The government is set to amend the Oil and Gas Regulatory Authority (Ogra) Act aimed at allowing the operator of Energas Terminal to have monopoly over capacity utilistion in a bid to attract investment of $200 million from Qatar.

At present, the terminal operator is bound to permit the use of liquefied natural gas (LNG) infrastructure to the third party with the consent of Ogra, meaning anybody can qualify for utilising the terminal. Energas Terminal is a QatarEnergy project in which Qatar is poised to acquire 49% shares. Energas has already signed a gas sale-purchase agreement with Qatar for LNG supplies.

According to sources, Qatar had raised the issue with the government of Pakistan and sought full control over the use of LNG terminal capacity without involvement of the regulator or any other government agency. The government has accepted Doha’s demand and decided to propose an amendment to the Ogra Act for exemption from third-party access to the terminal capacity.

It has also planned to immediately place the proposed amendment before parliament for approval. The Energas LNG Terminal project has faced several types of delays including those related to third-party access rules and the allocation of pipeline capacity by the public gas utilities.

In an effort to expedite work on the terminal, Energas offered 49% shares to Qatar to attract foreign investment and remove hurdles by involving foreign investors.

At present, two LNG terminals are operating in Pakistan with a combined handling capacity of over 1.2 billion cubic feet per day. Engro Terminal is functioning at full capacity because of LNG import from Qatar under a long-term contract whereas the second terminal, owned by Pakistan GasPort, has failed to run at full capacity since Pakistan LNG Limited (PLL) has not been able to win long-term contracts.

Private-sector investors have been grappling with hurdles in the way of utilising the second terminal as state-owned gas utilities are reluctant to allow the implementation of third-party rules, which pave the way for LNG import by private parties. As the state-owned companies enjoy a monopoly, not a single LNG ship has been brought to the terminal since 2015, though all regulations including third-party access have been put in place.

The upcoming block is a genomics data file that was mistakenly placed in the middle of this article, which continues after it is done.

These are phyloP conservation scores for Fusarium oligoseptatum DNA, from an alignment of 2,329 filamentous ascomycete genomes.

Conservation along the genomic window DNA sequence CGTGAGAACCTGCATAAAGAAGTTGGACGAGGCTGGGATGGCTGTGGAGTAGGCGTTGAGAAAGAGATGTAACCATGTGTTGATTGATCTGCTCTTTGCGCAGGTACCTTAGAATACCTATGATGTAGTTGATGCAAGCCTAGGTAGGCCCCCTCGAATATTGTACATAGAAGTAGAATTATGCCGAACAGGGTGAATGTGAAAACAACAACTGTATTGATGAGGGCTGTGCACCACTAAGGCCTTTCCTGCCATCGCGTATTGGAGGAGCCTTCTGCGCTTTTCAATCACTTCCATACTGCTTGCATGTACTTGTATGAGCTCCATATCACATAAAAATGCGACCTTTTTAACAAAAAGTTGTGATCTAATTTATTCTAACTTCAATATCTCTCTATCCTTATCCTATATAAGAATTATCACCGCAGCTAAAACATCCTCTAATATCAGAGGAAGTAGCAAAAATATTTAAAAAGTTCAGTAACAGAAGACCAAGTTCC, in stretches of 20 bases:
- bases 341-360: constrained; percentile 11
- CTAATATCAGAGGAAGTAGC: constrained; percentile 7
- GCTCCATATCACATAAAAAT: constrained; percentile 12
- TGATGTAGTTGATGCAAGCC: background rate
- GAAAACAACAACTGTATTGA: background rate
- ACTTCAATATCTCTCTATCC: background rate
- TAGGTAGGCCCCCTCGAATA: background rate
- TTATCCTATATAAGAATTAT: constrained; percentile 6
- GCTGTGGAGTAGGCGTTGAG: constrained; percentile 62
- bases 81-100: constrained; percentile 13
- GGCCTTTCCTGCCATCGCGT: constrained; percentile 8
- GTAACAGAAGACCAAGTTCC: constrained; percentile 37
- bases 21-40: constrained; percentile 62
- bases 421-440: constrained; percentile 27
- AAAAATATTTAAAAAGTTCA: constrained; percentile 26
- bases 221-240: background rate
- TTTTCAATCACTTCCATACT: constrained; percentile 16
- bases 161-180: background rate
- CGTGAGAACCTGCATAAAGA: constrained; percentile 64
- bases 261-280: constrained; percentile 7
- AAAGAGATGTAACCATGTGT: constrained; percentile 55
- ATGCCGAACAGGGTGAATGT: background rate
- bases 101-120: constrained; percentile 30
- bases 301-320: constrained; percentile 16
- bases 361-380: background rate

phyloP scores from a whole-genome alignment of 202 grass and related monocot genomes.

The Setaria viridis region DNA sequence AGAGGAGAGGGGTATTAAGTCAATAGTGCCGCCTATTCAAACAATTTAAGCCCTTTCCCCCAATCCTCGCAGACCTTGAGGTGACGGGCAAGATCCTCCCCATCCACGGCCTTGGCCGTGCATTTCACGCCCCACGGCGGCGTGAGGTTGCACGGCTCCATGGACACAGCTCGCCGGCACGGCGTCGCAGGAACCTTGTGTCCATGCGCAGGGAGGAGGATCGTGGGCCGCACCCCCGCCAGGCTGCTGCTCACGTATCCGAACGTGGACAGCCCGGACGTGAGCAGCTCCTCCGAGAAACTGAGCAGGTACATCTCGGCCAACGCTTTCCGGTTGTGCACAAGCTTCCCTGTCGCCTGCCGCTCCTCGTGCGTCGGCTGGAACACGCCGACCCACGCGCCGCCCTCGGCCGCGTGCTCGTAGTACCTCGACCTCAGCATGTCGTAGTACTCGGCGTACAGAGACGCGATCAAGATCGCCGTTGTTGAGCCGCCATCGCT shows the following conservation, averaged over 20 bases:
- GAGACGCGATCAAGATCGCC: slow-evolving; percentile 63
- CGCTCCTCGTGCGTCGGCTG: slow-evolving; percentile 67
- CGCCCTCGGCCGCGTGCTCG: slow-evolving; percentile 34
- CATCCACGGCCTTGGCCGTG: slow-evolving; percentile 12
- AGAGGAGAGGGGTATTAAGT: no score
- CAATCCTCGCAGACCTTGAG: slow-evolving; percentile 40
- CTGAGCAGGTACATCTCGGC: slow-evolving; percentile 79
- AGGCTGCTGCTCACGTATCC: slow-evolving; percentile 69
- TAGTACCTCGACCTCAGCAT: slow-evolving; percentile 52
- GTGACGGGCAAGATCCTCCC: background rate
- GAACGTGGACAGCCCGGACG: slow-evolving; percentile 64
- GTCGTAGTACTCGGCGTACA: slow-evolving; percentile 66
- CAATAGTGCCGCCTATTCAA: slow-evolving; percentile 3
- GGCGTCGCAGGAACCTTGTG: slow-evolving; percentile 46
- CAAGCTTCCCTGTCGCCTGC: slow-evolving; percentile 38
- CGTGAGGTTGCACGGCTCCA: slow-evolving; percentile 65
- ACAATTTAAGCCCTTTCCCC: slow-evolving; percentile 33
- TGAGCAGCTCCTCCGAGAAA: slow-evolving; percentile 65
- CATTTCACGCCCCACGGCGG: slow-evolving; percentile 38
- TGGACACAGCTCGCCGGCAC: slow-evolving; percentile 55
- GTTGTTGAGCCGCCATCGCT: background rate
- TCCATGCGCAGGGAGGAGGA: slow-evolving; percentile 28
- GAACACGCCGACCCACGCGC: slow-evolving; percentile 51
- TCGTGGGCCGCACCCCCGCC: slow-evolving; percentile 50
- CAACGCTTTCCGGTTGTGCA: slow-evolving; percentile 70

Pakistan is seeing around 6% net decline in the production of indigenous gas every year. In this backdrop, the reliance on LNG import has increased. Despite that, the second LNG terminal is not running at full capacity. PLL did try to ink long-term LNG contracts in the past but did not receive a satisfactory response.

Energas Terminal has been designed to re-gasify up to 1,000 million cubic feet of LNG per day. It has secured the allocation of pipeline capacity from Sui Southern Gas Company (SSGC) but faced problems in relation to Sui Northern Gas Pipelines Limited. In November 2021, the Competition Commission of Pakistan (CCP) approved QatarEnergy’s bid to acquire a 49% stake in Energas Terminal, which marked Qatar’s first direct investment in Pakistan’s energy market.

The CCP decision came after reviewing the proposed transaction under Section 11 of the Competition Act 2010 and the Competition (Merger Control) Regulations 2016.

Energas is currently owned by Lucky, Sapphire and Halmore business groups. QatarEnergy, formerly Qatar Petroleum, has already entered into LNG supply contracts with Pakistan State Oil.

Energas is one of the two parties, alongside Tabeer Energy – a subsidiary of Mitsubishi Corporation, working with the government of Pakistan to develop additional LNG terminals under a merchant model, unlike the existing government-guaranteed terminals. The Cabinet Committee on Energy has approved the allocation of pipeline capacity for these terminals to support their installation.

Qatar is also interested in acquiring LNG-based power plants in Pakistan. Previous governments had exempted these plants from the guaranteed offtake of gas as Doha wanted to supply LNG to the plants from its own sources.

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